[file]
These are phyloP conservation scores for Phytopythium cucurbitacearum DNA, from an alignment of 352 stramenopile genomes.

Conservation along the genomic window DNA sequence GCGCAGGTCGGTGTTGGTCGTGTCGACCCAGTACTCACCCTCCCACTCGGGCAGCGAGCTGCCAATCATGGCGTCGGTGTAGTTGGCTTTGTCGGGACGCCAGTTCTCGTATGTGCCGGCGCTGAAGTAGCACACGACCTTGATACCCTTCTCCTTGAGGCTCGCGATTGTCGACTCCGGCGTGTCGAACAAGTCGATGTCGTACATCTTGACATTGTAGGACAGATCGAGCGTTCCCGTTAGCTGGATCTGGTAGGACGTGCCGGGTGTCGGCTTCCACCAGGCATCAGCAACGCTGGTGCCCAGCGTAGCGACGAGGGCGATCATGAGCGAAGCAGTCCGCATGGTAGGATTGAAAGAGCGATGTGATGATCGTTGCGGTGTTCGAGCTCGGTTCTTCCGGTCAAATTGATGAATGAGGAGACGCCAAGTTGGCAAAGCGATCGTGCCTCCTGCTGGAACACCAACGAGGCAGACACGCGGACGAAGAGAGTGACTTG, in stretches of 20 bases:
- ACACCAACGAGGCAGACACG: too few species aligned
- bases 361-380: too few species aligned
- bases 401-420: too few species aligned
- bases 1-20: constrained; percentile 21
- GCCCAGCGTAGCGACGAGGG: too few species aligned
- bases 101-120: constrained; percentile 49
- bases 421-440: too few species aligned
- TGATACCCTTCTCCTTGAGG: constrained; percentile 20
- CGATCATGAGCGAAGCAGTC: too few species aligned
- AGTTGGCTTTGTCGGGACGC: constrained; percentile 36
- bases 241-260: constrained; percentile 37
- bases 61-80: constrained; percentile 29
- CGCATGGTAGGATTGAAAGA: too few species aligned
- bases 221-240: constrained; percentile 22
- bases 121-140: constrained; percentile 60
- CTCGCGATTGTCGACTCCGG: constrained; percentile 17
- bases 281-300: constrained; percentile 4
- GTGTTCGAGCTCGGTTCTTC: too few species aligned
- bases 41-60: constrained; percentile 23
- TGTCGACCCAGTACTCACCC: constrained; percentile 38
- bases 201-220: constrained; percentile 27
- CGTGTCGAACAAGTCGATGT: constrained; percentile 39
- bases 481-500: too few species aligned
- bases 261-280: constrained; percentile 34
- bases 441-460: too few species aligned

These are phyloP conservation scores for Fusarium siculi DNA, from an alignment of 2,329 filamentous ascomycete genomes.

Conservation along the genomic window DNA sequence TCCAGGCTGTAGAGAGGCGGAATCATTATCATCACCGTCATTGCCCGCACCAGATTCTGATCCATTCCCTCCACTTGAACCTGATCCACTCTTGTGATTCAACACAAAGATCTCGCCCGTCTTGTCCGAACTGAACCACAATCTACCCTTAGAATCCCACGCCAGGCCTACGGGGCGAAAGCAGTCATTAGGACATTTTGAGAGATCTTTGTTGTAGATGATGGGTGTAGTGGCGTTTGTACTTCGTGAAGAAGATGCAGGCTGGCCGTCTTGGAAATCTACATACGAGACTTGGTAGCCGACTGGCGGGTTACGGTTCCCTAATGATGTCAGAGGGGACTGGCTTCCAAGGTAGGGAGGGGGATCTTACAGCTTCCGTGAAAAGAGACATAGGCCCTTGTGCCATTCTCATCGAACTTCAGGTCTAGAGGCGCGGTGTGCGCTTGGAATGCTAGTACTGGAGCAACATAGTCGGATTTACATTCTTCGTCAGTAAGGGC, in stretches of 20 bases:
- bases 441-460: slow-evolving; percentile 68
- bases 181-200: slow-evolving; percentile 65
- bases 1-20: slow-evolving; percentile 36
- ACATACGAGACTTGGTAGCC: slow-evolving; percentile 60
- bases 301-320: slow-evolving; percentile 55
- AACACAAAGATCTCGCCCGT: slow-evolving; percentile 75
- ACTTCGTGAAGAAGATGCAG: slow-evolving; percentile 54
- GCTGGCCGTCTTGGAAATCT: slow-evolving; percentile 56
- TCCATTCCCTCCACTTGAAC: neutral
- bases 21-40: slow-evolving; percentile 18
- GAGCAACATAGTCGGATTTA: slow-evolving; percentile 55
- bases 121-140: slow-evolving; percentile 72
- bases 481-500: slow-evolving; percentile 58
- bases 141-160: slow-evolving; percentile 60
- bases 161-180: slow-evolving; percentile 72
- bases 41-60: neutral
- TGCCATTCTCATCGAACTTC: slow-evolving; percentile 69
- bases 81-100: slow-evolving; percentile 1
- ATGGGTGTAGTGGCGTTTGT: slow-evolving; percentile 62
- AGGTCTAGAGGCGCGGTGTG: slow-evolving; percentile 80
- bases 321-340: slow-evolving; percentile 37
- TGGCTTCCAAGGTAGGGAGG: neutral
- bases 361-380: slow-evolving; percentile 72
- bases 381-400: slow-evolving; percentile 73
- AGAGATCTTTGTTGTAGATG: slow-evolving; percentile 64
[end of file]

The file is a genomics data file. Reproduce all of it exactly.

These are phyloP conservation scores for Phytopythium cucurbitacearum DNA, from an alignment of 352 stramenopile genomes.

Conservation along the genomic window DNA sequence GCGCAGGTCGGTGTTGGTCGTGTCGACCCAGTACTCACCCTCCCACTCGGGCAGCGAGCTGCCAATCATGGCGTCGGTGTAGTTGGCTTTGTCGGGACGCCAGTTCTCGTATGTGCCGGCGCTGAAGTAGCACACGACCTTGATACCCTTCTCCTTGAGGCTCGCGATTGTCGACTCCGGCGTGTCGAACAAGTCGATGTCGTACATCTTGACATTGTAGGACAGATCGAGCGTTCCCGTTAGCTGGATCTGGTAGGACGTGCCGGGTGTCGGCTTCCACCAGGCATCAGCAACGCTGGTGCCCAGCGTAGCGACGAGGGCGATCATGAGCGAAGCAGTCCGCATGGTAGGATTGAAAGAGCGATGTGATGATCGTTGCGGTGTTCGAGCTCGGTTCTTCCGGTCAAATTGATGAATGAGGAGACGCCAAGTTGGCAAAGCGATCGTGCCTCCTGCTGGAACACCAACGAGGCAGACACGCGGACGAAGAGAGTGACTTG, in stretches of 20 bases:
- ACACCAACGAGGCAGACACG: too few species aligned
- bases 361-380: too few species aligned
- bases 401-420: too few species aligned
- bases 1-20: constrained; percentile 21
- GCCCAGCGTAGCGACGAGGG: too few species aligned
- bases 101-120: constrained; percentile 49
- bases 421-440: too few species aligned
- TGATACCCTTCTCCTTGAGG: constrained; percentile 20
- CGATCATGAGCGAAGCAGTC: too few species aligned
- AGTTGGCTTTGTCGGGACGC: constrained; percentile 36
- bases 241-260: constrained; percentile 37
- bases 61-80: constrained; percentile 29
- CGCATGGTAGGATTGAAAGA: too few species aligned
- bases 221-240: constrained; percentile 22
- bases 121-140: constrained; percentile 60
- CTCGCGATTGTCGACTCCGG: constrained; percentile 17
- bases 281-300: constrained; percentile 4
- GTGTTCGAGCTCGGTTCTTC: too few species aligned
- bases 41-60: constrained; percentile 23
- TGTCGACCCAGTACTCACCC: constrained; percentile 38
- bases 201-220: constrained; percentile 27
- CGTGTCGAACAAGTCGATGT: constrained; percentile 39
- bases 481-500: too few species aligned
- bases 261-280: constrained; percentile 34
- bases 441-460: too few species aligned

These are phyloP conservation scores for Fusarium siculi DNA, from an alignment of 2,329 filamentous ascomycete genomes.

Conservation along the genomic window DNA sequence TCCAGGCTGTAGAGAGGCGGAATCATTATCATCACCGTCATTGCCCGCACCAGATTCTGATCCATTCCCTCCACTTGAACCTGATCCACTCTTGTGATTCAACACAAAGATCTCGCCCGTCTTGTCCGAACTGAACCACAATCTACCCTTAGAATCCCACGCCAGGCCTACGGGGCGAAAGCAGTCATTAGGACATTTTGAGAGATCTTTGTTGTAGATGATGGGTGTAGTGGCGTTTGTACTTCGTGAAGAAGATGCAGGCTGGCCGTCTTGGAAATCTACATACGAGACTTGGTAGCCGACTGGCGGGTTACGGTTCCCTAATGATGTCAGAGGGGACTGGCTTCCAAGGTAGGGAGGGGGATCTTACAGCTTCCGTGAAAAGAGACATAGGCCCTTGTGCCATTCTCATCGAACTTCAGGTCTAGAGGCGCGGTGTGCGCTTGGAATGCTAGTACTGGAGCAACATAGTCGGATTTACATTCTTCGTCAGTAAGGGC, in stretches of 20 bases:
- bases 441-460: slow-evolving; percentile 68
- bases 181-200: slow-evolving; percentile 65
- bases 1-20: slow-evolving; percentile 36
- ACATACGAGACTTGGTAGCC: slow-evolving; percentile 60
- bases 301-320: slow-evolving; percentile 55
- AACACAAAGATCTCGCCCGT: slow-evolving; percentile 75
- ACTTCGTGAAGAAGATGCAG: slow-evolving; percentile 54
- GCTGGCCGTCTTGGAAATCT: slow-evolving; percentile 56
- TCCATTCCCTCCACTTGAAC: neutral
- bases 21-40: slow-evolving; percentile 18
- GAGCAACATAGTCGGATTTA: slow-evolving; percentile 55
- bases 121-140: slow-evolving; percentile 72
- bases 481-500: slow-evolving; percentile 58
- bases 141-160: slow-evolving; percentile 60
- bases 161-180: slow-evolving; percentile 72
- bases 41-60: neutral
- TGCCATTCTCATCGAACTTC: slow-evolving; percentile 69
- bases 81-100: slow-evolving; percentile 1
- ATGGGTGTAGTGGCGTTTGT: slow-evolving; percentile 62
- AGGTCTAGAGGCGCGGTGTG: slow-evolving; percentile 80
- bases 321-340: slow-evolving; percentile 37
- TGGCTTCCAAGGTAGGGAGG: neutral
- bases 361-380: slow-evolving; percentile 72
- bases 381-400: slow-evolving; percentile 73
- AGAGATCTTTGTTGTAGATG: slow-evolving; percentile 64